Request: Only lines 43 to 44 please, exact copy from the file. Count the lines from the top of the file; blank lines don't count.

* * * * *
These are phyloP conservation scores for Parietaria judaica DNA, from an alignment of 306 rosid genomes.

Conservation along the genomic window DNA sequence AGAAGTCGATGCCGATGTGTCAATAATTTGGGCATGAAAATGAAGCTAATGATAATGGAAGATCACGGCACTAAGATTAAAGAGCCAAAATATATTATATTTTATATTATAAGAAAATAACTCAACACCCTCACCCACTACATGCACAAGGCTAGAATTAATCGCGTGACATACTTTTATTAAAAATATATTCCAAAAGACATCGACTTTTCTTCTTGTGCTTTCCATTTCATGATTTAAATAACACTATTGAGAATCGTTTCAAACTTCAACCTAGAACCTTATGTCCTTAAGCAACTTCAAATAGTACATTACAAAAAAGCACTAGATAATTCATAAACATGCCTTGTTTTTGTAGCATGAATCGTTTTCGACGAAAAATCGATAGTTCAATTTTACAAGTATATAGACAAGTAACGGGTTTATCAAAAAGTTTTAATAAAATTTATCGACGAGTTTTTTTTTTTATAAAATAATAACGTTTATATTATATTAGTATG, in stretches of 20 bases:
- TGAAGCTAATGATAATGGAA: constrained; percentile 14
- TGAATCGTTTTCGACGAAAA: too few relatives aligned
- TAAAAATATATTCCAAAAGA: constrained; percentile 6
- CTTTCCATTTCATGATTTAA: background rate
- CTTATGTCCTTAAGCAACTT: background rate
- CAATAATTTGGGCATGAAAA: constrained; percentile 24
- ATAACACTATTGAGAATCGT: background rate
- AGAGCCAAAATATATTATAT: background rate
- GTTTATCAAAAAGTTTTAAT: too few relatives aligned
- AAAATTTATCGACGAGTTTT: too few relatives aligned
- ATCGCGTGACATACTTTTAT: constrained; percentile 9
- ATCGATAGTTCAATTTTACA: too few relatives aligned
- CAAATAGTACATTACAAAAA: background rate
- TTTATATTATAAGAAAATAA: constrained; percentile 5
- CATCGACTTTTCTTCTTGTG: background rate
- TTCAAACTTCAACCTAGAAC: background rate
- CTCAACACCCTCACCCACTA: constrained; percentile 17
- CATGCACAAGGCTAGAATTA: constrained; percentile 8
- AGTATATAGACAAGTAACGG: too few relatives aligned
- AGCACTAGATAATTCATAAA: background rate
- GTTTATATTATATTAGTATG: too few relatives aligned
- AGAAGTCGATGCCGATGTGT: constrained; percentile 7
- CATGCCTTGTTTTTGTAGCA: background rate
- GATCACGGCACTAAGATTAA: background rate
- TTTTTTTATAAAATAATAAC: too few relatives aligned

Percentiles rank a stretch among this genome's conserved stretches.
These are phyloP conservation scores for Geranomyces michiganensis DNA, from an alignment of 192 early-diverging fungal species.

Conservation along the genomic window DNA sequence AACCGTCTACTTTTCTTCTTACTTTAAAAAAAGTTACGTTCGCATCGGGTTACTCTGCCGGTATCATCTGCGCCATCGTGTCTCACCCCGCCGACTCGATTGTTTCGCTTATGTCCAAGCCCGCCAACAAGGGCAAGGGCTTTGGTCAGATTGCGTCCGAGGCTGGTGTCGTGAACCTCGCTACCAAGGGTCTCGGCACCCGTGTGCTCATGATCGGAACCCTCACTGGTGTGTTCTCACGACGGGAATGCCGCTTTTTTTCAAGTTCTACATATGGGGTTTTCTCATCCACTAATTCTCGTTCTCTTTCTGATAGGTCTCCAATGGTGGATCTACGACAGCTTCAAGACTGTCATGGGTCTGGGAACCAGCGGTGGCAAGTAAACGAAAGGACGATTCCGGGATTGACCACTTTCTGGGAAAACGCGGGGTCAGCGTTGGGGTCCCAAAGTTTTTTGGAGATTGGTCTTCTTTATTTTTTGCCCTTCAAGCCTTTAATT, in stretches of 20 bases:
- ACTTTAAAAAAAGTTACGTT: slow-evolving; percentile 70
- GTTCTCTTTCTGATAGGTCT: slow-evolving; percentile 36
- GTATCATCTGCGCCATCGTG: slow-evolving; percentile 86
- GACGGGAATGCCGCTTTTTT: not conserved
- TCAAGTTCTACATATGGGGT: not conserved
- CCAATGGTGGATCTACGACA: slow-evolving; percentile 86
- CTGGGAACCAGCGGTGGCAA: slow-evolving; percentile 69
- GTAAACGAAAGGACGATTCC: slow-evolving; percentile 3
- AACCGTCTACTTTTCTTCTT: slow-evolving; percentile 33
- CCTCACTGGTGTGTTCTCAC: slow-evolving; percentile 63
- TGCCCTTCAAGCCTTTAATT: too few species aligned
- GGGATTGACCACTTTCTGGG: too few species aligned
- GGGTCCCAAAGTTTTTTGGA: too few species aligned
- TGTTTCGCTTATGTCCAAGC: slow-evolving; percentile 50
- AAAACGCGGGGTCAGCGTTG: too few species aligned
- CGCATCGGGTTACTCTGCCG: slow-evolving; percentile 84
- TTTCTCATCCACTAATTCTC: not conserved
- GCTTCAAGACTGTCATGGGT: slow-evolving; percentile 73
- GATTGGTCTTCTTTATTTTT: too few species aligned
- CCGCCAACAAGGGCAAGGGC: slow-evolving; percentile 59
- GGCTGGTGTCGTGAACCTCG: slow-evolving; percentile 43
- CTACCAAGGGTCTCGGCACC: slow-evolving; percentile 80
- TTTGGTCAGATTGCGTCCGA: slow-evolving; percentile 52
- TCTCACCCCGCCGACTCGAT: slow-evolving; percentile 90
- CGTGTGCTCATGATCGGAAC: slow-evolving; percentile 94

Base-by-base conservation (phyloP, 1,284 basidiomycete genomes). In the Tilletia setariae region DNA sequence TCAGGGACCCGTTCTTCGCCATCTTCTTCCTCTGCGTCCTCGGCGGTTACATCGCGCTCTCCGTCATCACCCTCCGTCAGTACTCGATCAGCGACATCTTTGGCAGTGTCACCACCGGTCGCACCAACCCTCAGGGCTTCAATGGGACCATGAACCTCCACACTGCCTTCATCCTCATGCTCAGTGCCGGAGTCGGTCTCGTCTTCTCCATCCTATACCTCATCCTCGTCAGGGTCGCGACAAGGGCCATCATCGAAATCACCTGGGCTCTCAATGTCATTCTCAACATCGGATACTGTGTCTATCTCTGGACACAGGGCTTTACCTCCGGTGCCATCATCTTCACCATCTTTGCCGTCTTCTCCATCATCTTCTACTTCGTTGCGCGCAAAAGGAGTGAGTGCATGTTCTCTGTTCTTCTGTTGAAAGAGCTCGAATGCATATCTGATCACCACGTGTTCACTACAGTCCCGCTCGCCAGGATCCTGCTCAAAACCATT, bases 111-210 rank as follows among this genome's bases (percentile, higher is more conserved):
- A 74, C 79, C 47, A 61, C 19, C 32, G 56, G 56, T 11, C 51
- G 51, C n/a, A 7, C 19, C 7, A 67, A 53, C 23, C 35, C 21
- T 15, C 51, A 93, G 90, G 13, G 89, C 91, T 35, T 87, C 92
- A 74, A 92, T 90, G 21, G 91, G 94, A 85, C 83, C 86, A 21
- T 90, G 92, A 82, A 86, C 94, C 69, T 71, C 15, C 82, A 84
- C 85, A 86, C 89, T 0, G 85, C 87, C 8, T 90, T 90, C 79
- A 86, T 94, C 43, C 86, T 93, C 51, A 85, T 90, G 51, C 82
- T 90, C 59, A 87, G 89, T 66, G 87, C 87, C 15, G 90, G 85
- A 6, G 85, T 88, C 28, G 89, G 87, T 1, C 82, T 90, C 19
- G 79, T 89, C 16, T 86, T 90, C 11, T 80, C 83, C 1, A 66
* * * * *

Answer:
- GGGTCCCAAAGTTTTTTGGA: too few species aligned
- TGTTTCGCTTATGTCCAAGC: slow-evolving; percentile 50